The C species of the deep-origin fluids are dominated by CO2 (concentration higher than 1% and δ13C-CO2 ranging from −4.5 to −7.5‰) with the abundance of CH4 below the atmospheric background. It is estimated that the exhaled air represents between 1 to 3% of this pure‐theoretical CO2 added from the deep endogenous source feeding the cave atmosphere and linked to the fault activity. Anomalous radon concentrations recorded at this site also confirm the contribution of this geogenic gas in the cave atmosphere (222Rn ranges 40-60 kBq/m3 at -30 m depth) and its accumulation in the overlying soil (exceeding 10K kBq/m3).
In contrast to the release of large volumes of deep endogenous CO2, Vapor cave constitutes an effective sink of methane (CH4). The deep-sourced CH4 is continuously depleted and 13C-enriched along the vertical migration pathway into the cave (CH4<1 ppm and δ13C close to −30‰). Some anomalous concentrations of deep endogenous methane have been already registered in the cave air, e.g. during march 2016, with CH4 ranging 2.3 to 3.4 ppm and δ13C-CH4 lighter than that found in the local background atmosphere. These anomalous CH4 data could be related to the occurrence of contemporary earthquakes, characterized by a total amount of seismic energy released of 4.9 x 109 J and epicenter locations southwest of the cave and within a radius of 20 km.
The continuous depletion of CH4 in the cave air constitutes itself a very valuable property in terms of using as potential earthquake precursor in combination with other geochemical indicators. Hence, any anomalous concentration and isotopic deviation of this gas in the cave atmosphere with reference to the background level in the cave atmosphere could denote a more intense migration of endogenous fluids through the upper vadose zone, which could be related with an increase of the regional seismotectonic activity.
How to cite: Fernandez-Cortes, A., Perez-Lopez, R., Martin-Pozas, T., Cuezva, S., Calaforra, J. M., and Sanchez-Moral, S.: Geochemical monitoring of mantle-derived gases migration along active faults: case of Vapor cave (southern Spain) , EGU General Assembly 2020, Online, 4–8 May 2020, EGU2020-17591, https://doi.org/10.5194/egusphere-egu2020-17591, 2020.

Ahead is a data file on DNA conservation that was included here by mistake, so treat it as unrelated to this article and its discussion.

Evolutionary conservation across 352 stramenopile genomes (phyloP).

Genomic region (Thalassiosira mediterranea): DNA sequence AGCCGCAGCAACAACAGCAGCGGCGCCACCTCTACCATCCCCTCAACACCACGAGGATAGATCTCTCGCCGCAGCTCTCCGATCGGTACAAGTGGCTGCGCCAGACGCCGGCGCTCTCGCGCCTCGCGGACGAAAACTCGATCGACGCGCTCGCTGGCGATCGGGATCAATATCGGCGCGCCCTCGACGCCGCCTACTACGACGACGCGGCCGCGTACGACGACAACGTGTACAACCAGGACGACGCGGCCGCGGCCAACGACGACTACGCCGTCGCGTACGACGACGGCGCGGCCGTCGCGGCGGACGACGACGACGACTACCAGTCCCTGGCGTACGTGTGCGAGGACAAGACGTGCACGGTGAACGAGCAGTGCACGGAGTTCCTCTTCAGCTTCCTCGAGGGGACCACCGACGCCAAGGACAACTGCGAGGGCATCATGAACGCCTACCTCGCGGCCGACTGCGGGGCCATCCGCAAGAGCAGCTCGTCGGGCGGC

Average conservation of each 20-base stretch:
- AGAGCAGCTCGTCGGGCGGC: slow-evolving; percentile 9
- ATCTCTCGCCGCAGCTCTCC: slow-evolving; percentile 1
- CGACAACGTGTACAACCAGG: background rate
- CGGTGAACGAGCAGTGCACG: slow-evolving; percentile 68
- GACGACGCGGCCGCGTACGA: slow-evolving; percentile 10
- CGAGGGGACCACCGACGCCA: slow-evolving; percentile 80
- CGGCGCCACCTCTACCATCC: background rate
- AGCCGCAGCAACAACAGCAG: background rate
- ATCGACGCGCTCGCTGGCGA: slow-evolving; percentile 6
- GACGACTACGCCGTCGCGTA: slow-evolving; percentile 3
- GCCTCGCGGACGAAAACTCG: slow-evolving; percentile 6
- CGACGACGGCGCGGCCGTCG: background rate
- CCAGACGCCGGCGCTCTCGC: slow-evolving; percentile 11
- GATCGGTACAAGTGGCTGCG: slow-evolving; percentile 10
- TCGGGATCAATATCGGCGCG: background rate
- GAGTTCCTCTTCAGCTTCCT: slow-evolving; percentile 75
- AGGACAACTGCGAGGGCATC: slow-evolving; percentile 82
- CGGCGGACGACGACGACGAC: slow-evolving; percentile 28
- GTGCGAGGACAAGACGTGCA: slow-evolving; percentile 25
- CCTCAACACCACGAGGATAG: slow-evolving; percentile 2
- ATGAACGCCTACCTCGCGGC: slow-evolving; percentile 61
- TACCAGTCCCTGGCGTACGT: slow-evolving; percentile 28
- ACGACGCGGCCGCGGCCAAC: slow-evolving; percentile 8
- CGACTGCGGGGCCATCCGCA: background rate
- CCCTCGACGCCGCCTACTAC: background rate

The Latronico thermal area is located in the southern sector of the Apennines chains, in proximity to the south boundary of the Mt. Alpi. This area is a seismically active region and it is located between Val d’Agri basin and Pollino area, two of the highest seismic risk zones in Italy. It is well documented that tectonic discontinuities act as preferential channels for the uprise of deep fluids trough the continental crust towards the surface (e.g., Caracausi et al. 2013). Hence in seismically areas, these fluids can move across the volume of rocks characterized by an active field of stress and their fluids can take a memory of the occurring rock-water-gas interactions. Taking this into account, we sampled waters and dissolved gases released in the Latronico hydrothermal basin in order to define: i) water-rock interaction processes; ii) thermalism origin; iii) the geochemical model of fluid circulation in a seismic area. In details, we analysed the chemical and isotopic (C and noble gases) composition both groundwater and dissolved gases. The acquired knowledge will allow us to plan long-term geochemical monitoring useful for identification of the possible relationship between fluid circulation and regional-scale seismicity. We sampled 24 springs, of which 9 belonging to thermal set (Latronico Spa springs) and 15 to cold one. Thermal waters have an average temperature of 21°C, these are slightly alkaline (7.12 <pH< 7.54), show negative Eh values up to −93 mV and are calcium bicarbonate-sulphate water type. The cold springs have temperature values from 7.7 to 14.8 °C, pH from 7.05 to 8.15, with positive Eh values up to 200 mV. These waters are calcium-bicarbonate water type. The oxygen and hydrogen isotopes clearly indicate their meteoric origin. Regarding the gas geochemistry, He and C isotopes have been used as the key tracer for recognizing the contribution of crustal and mantle components and possibly the source of heat. Thermal waters have CO2 and He contents of 1 and 2 order of magnitude higher than cold water, respectively. The dissolved gases show an atmospheric component, being Air Saturated Water (ASW). 3He/4He ratios in the gases dissolved are 0.12 Ra ±0.2 (Ra is the He isotopic signature in the atmosphere, 1.39x10-6). Assuming that He isotopic signature in typical crustal fluids is < 0.05 Ra, the measured He data show traces of mantle-derived helium, to the mixing between atmospheric and radiogenic end-members (0.02 Ra). Coupling Total Dissolved Inorganic Carbon (TDIC) and δ13CTDIC data, 2 water sub-sets have been identified: (i) infiltrating waters, with low δ13CTDIC, and (ii) thermal waters with positive δ13CTDIC and high TDIC values, indicative of outgassing of deeply sourced CO2. This study for the first time proposes a model of fluids origin in the Latronico hydrothermal basin and the main processes that control their chemistry during their circulation through the crust. Hence, geochemical monitoring of the fluids in the region can provide if these fluids are sensitive to chemical variation due to a modification of the field of stress in the preparatory phases of an earthquake